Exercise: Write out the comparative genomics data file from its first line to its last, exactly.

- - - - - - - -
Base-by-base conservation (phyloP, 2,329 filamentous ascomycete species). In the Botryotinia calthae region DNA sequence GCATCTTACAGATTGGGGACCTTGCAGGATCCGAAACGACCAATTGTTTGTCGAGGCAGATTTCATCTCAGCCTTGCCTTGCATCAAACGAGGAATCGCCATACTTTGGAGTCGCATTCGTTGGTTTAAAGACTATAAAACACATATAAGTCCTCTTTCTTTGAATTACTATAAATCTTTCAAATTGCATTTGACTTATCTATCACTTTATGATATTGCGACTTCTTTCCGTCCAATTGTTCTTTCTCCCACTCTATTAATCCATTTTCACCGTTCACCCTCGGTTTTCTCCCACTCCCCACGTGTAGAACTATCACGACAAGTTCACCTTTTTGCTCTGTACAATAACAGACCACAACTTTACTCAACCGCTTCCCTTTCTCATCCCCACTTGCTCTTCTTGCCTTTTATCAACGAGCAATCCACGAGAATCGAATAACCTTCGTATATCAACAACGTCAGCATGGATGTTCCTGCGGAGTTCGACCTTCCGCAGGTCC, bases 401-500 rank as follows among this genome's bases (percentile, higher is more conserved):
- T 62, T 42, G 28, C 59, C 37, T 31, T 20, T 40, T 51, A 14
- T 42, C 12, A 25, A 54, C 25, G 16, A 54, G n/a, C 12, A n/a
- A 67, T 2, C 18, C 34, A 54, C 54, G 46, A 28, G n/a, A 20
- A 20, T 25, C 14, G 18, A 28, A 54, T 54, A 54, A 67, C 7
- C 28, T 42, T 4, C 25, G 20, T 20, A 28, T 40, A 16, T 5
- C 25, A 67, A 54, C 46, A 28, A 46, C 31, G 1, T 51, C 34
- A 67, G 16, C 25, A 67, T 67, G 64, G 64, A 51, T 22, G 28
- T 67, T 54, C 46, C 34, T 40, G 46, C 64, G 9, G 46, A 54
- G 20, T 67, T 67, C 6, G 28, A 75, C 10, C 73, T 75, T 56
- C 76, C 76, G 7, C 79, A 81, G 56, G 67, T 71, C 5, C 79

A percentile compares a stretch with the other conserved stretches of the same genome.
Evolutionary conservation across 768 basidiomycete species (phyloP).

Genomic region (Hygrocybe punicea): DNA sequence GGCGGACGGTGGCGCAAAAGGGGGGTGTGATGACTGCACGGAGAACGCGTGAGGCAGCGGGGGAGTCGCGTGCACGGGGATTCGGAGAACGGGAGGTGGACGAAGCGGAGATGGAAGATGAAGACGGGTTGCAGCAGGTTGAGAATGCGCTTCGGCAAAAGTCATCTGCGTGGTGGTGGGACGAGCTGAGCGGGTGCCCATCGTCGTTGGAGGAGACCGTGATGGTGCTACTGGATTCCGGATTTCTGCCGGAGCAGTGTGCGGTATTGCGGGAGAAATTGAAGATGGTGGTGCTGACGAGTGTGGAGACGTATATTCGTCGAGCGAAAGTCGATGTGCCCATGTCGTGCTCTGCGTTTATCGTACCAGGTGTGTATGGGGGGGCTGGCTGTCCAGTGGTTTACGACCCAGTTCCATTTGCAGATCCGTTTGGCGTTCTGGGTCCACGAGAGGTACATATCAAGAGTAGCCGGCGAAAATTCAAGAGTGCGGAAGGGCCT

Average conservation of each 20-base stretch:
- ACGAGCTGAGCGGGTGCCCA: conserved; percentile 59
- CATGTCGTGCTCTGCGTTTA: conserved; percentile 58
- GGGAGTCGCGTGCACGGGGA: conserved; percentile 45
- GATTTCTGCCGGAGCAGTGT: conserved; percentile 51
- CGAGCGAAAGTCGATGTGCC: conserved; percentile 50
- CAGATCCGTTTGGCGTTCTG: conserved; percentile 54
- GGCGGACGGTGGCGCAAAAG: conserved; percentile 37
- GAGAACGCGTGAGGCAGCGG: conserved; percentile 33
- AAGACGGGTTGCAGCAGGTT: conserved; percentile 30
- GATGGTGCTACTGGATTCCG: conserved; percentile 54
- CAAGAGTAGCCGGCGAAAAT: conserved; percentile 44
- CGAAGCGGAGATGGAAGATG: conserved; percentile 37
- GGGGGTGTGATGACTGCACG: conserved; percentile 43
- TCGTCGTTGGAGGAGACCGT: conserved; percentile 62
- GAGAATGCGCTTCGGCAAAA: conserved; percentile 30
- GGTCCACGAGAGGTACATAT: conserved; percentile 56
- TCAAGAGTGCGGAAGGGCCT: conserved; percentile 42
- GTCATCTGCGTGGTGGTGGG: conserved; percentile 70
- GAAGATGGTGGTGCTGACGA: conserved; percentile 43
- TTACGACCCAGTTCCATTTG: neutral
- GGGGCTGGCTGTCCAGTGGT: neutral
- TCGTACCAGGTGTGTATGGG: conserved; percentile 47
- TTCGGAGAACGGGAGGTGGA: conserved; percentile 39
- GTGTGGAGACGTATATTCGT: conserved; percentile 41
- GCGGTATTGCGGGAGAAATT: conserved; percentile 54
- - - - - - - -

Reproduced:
Base-by-base conservation (phyloP, 2,329 filamentous ascomycete species). In the Botryotinia calthae region DNA sequence GCATCTTACAGATTGGGGACCTTGCAGGATCCGAAACGACCAATTGTTTGTCGAGGCAGATTTCATCTCAGCCTTGCCTTGCATCAAACGAGGAATCGCCATACTTTGGAGTCGCATTCGTTGGTTTAAAGACTATAAAACACATATAAGTCCTCTTTCTTTGAATTACTATAAATCTTTCAAATTGCATTTGACTTATCTATCACTTTATGATATTGCGACTTCTTTCCGTCCAATTGTTCTTTCTCCCACTCTATTAATCCATTTTCACCGTTCACCCTCGGTTTTCTCCCACTCCCCACGTGTAGAACTATCACGACAAGTTCACCTTTTTGCTCTGTACAATAACAGACCACAACTTTACTCAACCGCTTCCCTTTCTCATCCCCACTTGCTCTTCTTGCCTTTTATCAACGAGCAATCCACGAGAATCGAATAACCTTCGTATATCAACAACGTCAGCATGGATGTTCCTGCGGAGTTCGACCTTCCGCAGGTCC, bases 401-500 rank as follows among this genome's bases (percentile, higher is more conserved):
- T 62, T 42, G 28, C 59, C 37, T 31, T 20, T 40, T 51, A 14
- T 42, C 12, A 25, A 54, C 25, G 16, A 54, G n/a, C 12, A n/a
- A 67, T 2, C 18, C 34, A 54, C 54, G 46, A 28, G n/a, A 20
- A 20, T 25, C 14, G 18, A 28, A 54, T 54, A 54, A 67, C 7
- C 28, T 42, T 4, C 25, G 20, T 20, A 28, T 40, A 16, T 5
- C 25, A 67, A 54, C 46, A 28, A 46, C 31, G 1, T 51, C 34
- A 67, G 16, C 25, A 67, T 67, G 64, G 64, A 51, T 22, G 28
- T 67, T 54, C 46, C 34, T 40, G 46, C 64, G 9, G 46, A 54
- G 20, T 67, T 67, C 6, G 28, A 75, C 10, C 73, T 75, T 56
- C 76, C 76, G 7, C 79, A 81, G 56, G 67, T 71, C 5, C 79

A percentile compares a stretch with the other conserved stretches of the same genome.
Evolutionary conservation across 768 basidiomycete species (phyloP).

Genomic region (Hygrocybe punicea): DNA sequence GGCGGACGGTGGCGCAAAAGGGGGGTGTGATGACTGCACGGAGAACGCGTGAGGCAGCGGGGGAGTCGCGTGCACGGGGATTCGGAGAACGGGAGGTGGACGAAGCGGAGATGGAAGATGAAGACGGGTTGCAGCAGGTTGAGAATGCGCTTCGGCAAAAGTCATCTGCGTGGTGGTGGGACGAGCTGAGCGGGTGCCCATCGTCGTTGGAGGAGACCGTGATGGTGCTACTGGATTCCGGATTTCTGCCGGAGCAGTGTGCGGTATTGCGGGAGAAATTGAAGATGGTGGTGCTGACGAGTGTGGAGACGTATATTCGTCGAGCGAAAGTCGATGTGCCCATGTCGTGCTCTGCGTTTATCGTACCAGGTGTGTATGGGGGGGCTGGCTGTCCAGTGGTTTACGACCCAGTTCCATTTGCAGATCCGTTTGGCGTTCTGGGTCCACGAGAGGTACATATCAAGAGTAGCCGGCGAAAATTCAAGAGTGCGGAAGGGCCT

Average conservation of each 20-base stretch:
- ACGAGCTGAGCGGGTGCCCA: conserved; percentile 59
- CATGTCGTGCTCTGCGTTTA: conserved; percentile 58
- GGGAGTCGCGTGCACGGGGA: conserved; percentile 45
- GATTTCTGCCGGAGCAGTGT: conserved; percentile 51
- CGAGCGAAAGTCGATGTGCC: conserved; percentile 50
- CAGATCCGTTTGGCGTTCTG: conserved; percentile 54
- GGCGGACGGTGGCGCAAAAG: conserved; percentile 37
- GAGAACGCGTGAGGCAGCGG: conserved; percentile 33
- AAGACGGGTTGCAGCAGGTT: conserved; percentile 30
- GATGGTGCTACTGGATTCCG: conserved; percentile 54
- CAAGAGTAGCCGGCGAAAAT: conserved; percentile 44
- CGAAGCGGAGATGGAAGATG: conserved; percentile 37
- GGGGGTGTGATGACTGCACG: conserved; percentile 43
- TCGTCGTTGGAGGAGACCGT: conserved; percentile 62
- GAGAATGCGCTTCGGCAAAA: conserved; percentile 30
- GGTCCACGAGAGGTACATAT: conserved; percentile 56
- TCAAGAGTGCGGAAGGGCCT: conserved; percentile 42
- GTCATCTGCGTGGTGGTGGG: conserved; percentile 70
- GAAGATGGTGGTGCTGACGA: conserved; percentile 43
- TTACGACCCAGTTCCATTTG: neutral
- GGGGCTGGCTGTCCAGTGGT: neutral
- TCGTACCAGGTGTGTATGGG: conserved; percentile 47
- TTCGGAGAACGGGAGGTGGA: conserved; percentile 39
- GTGTGGAGACGTATATTCGT: conserved; percentile 41
- GCGGTATTGCGGGAGAAATT: conserved; percentile 54